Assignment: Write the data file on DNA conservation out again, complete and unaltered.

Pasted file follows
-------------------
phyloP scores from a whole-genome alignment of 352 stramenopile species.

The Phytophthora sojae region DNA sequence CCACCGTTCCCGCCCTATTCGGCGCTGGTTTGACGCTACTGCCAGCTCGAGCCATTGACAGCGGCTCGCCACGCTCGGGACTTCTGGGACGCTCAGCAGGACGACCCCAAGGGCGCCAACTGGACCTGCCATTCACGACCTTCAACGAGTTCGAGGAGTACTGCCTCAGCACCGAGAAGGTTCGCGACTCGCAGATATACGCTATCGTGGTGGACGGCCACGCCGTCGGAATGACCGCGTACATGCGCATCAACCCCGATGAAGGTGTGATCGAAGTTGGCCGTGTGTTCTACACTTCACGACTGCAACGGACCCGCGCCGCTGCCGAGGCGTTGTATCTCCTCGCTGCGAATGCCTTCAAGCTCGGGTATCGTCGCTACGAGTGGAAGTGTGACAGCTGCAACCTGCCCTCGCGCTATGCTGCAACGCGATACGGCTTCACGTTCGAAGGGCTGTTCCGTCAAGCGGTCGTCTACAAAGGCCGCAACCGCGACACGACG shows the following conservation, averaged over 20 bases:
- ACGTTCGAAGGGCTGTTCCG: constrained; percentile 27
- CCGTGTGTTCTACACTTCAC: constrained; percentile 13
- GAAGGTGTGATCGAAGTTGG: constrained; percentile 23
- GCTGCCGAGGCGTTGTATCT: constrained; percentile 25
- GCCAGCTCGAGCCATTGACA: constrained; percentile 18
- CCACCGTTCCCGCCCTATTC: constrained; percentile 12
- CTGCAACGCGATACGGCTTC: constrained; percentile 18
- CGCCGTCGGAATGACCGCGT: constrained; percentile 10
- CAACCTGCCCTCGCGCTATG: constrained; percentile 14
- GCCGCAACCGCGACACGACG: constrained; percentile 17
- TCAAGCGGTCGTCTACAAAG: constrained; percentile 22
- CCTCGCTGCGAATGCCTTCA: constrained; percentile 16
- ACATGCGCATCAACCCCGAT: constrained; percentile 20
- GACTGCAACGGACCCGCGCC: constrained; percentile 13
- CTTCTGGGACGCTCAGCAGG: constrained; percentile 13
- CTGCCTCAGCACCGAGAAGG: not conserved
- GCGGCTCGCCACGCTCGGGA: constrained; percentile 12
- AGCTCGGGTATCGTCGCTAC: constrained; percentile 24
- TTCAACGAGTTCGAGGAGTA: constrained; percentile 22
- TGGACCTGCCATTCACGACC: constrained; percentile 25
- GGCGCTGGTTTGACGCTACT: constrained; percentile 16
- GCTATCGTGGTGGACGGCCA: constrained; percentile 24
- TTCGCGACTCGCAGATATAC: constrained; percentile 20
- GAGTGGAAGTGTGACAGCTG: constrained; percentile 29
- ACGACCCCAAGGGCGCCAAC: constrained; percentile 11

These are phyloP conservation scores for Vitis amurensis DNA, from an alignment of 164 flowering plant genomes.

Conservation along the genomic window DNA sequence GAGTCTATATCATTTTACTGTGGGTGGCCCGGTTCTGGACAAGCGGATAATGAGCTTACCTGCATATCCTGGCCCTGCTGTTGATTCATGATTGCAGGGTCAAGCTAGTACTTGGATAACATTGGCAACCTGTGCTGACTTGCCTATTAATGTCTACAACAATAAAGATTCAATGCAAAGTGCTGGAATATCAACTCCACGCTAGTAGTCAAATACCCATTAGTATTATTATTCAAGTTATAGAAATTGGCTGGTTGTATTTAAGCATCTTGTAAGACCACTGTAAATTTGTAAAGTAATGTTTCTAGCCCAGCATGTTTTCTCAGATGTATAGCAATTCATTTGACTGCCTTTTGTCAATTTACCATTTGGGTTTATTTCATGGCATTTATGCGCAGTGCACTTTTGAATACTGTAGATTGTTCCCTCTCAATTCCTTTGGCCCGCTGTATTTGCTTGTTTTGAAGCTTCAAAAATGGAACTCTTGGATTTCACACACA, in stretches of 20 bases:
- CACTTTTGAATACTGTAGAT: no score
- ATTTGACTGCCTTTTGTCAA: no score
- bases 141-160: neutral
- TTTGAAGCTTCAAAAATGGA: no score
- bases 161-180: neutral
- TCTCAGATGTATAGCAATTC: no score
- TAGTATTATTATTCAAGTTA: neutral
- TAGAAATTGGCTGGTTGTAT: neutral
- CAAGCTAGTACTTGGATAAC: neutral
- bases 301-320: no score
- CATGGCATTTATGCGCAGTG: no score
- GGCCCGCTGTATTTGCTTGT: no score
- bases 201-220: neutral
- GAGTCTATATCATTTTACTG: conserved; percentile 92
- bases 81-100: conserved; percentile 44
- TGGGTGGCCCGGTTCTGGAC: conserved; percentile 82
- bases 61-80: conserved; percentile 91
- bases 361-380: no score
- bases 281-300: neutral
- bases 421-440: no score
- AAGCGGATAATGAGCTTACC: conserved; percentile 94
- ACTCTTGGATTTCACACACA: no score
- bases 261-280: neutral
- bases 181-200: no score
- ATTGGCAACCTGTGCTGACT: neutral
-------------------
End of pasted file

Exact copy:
phyloP scores from a whole-genome alignment of 352 stramenopile species.

The Phytophthora sojae region DNA sequence CCACCGTTCCCGCCCTATTCGGCGCTGGTTTGACGCTACTGCCAGCTCGAGCCATTGACAGCGGCTCGCCACGCTCGGGACTTCTGGGACGCTCAGCAGGACGACCCCAAGGGCGCCAACTGGACCTGCCATTCACGACCTTCAACGAGTTCGAGGAGTACTGCCTCAGCACCGAGAAGGTTCGCGACTCGCAGATATACGCTATCGTGGTGGACGGCCACGCCGTCGGAATGACCGCGTACATGCGCATCAACCCCGATGAAGGTGTGATCGAAGTTGGCCGTGTGTTCTACACTTCACGACTGCAACGGACCCGCGCCGCTGCCGAGGCGTTGTATCTCCTCGCTGCGAATGCCTTCAAGCTCGGGTATCGTCGCTACGAGTGGAAGTGTGACAGCTGCAACCTGCCCTCGCGCTATGCTGCAACGCGATACGGCTTCACGTTCGAAGGGCTGTTCCGTCAAGCGGTCGTCTACAAAGGCCGCAACCGCGACACGACG shows the following conservation, averaged over 20 bases:
- ACGTTCGAAGGGCTGTTCCG: constrained; percentile 27
- CCGTGTGTTCTACACTTCAC: constrained; percentile 13
- GAAGGTGTGATCGAAGTTGG: constrained; percentile 23
- GCTGCCGAGGCGTTGTATCT: constrained; percentile 25
- GCCAGCTCGAGCCATTGACA: constrained; percentile 18
- CCACCGTTCCCGCCCTATTC: constrained; percentile 12
- CTGCAACGCGATACGGCTTC: constrained; percentile 18
- CGCCGTCGGAATGACCGCGT: constrained; percentile 10
- CAACCTGCCCTCGCGCTATG: constrained; percentile 14
- GCCGCAACCGCGACACGACG: constrained; percentile 17
- TCAAGCGGTCGTCTACAAAG: constrained; percentile 22
- CCTCGCTGCGAATGCCTTCA: constrained; percentile 16
- ACATGCGCATCAACCCCGAT: constrained; percentile 20
- GACTGCAACGGACCCGCGCC: constrained; percentile 13
- CTTCTGGGACGCTCAGCAGG: constrained; percentile 13
- CTGCCTCAGCACCGAGAAGG: not conserved
- GCGGCTCGCCACGCTCGGGA: constrained; percentile 12
- AGCTCGGGTATCGTCGCTAC: constrained; percentile 24
- TTCAACGAGTTCGAGGAGTA: constrained; percentile 22
- TGGACCTGCCATTCACGACC: constrained; percentile 25
- GGCGCTGGTTTGACGCTACT: constrained; percentile 16
- GCTATCGTGGTGGACGGCCA: constrained; percentile 24
- TTCGCGACTCGCAGATATAC: constrained; percentile 20
- GAGTGGAAGTGTGACAGCTG: constrained; percentile 29
- ACGACCCCAAGGGCGCCAAC: constrained; percentile 11

These are phyloP conservation scores for Vitis amurensis DNA, from an alignment of 164 flowering plant genomes.

Conservation along the genomic window DNA sequence GAGTCTATATCATTTTACTGTGGGTGGCCCGGTTCTGGACAAGCGGATAATGAGCTTACCTGCATATCCTGGCCCTGCTGTTGATTCATGATTGCAGGGTCAAGCTAGTACTTGGATAACATTGGCAACCTGTGCTGACTTGCCTATTAATGTCTACAACAATAAAGATTCAATGCAAAGTGCTGGAATATCAACTCCACGCTAGTAGTCAAATACCCATTAGTATTATTATTCAAGTTATAGAAATTGGCTGGTTGTATTTAAGCATCTTGTAAGACCACTGTAAATTTGTAAAGTAATGTTTCTAGCCCAGCATGTTTTCTCAGATGTATAGCAATTCATTTGACTGCCTTTTGTCAATTTACCATTTGGGTTTATTTCATGGCATTTATGCGCAGTGCACTTTTGAATACTGTAGATTGTTCCCTCTCAATTCCTTTGGCCCGCTGTATTTGCTTGTTTTGAAGCTTCAAAAATGGAACTCTTGGATTTCACACACA, in stretches of 20 bases:
- CACTTTTGAATACTGTAGAT: no score
- ATTTGACTGCCTTTTGTCAA: no score
- bases 141-160: neutral
- TTTGAAGCTTCAAAAATGGA: no score
- bases 161-180: neutral
- TCTCAGATGTATAGCAATTC: no score
- TAGTATTATTATTCAAGTTA: neutral
- TAGAAATTGGCTGGTTGTAT: neutral
- CAAGCTAGTACTTGGATAAC: neutral
- bases 301-320: no score
- CATGGCATTTATGCGCAGTG: no score
- GGCCCGCTGTATTTGCTTGT: no score
- bases 201-220: neutral
- GAGTCTATATCATTTTACTG: conserved; percentile 92
- bases 81-100: conserved; percentile 44
- TGGGTGGCCCGGTTCTGGAC: conserved; percentile 82
- bases 61-80: conserved; percentile 91
- bases 361-380: no score
- bases 281-300: neutral
- bases 421-440: no score
- AAGCGGATAATGAGCTTACC: conserved; percentile 94
- ACTCTTGGATTTCACACACA: no score
- bases 261-280: neutral
- bases 181-200: no score
- ATTGGCAACCTGTGCTGACT: neutral